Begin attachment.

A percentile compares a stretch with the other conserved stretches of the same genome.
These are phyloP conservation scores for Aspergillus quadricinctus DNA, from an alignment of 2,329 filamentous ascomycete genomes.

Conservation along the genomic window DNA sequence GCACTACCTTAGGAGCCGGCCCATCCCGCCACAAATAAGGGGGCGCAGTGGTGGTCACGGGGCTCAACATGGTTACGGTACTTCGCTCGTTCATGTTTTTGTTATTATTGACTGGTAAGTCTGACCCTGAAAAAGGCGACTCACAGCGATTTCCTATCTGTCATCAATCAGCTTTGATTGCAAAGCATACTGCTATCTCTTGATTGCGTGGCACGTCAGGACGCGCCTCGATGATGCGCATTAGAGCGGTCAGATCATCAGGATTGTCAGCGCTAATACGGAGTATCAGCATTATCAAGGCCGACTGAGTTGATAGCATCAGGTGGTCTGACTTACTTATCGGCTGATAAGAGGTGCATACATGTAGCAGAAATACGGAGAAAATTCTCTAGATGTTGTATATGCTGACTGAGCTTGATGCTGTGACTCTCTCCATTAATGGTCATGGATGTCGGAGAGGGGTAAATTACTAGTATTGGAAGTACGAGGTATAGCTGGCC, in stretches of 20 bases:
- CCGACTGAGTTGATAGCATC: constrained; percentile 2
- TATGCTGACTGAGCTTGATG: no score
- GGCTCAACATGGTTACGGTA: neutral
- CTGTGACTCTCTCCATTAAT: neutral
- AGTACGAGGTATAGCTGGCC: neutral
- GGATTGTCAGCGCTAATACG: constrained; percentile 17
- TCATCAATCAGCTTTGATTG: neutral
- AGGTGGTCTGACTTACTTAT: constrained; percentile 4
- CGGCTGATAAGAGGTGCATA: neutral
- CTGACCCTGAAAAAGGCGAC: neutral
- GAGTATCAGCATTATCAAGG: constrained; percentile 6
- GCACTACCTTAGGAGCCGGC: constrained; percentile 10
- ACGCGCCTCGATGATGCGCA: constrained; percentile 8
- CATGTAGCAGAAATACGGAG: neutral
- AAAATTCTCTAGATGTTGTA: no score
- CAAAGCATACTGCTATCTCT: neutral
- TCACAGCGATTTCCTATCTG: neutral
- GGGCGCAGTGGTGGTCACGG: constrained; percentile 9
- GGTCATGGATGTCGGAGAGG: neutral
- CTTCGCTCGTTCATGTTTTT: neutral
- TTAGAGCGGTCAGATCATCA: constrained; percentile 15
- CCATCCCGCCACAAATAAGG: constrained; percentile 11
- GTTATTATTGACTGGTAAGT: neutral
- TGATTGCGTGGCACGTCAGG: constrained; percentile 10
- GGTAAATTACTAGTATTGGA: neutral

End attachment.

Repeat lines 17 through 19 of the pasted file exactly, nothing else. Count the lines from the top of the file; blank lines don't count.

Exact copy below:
- CATGTAGCAGAAATACGGAG: neutral
- AAAATTCTCTAGATGTTGTA: no score
- CAAAGCATACTGCTATCTCT: neutral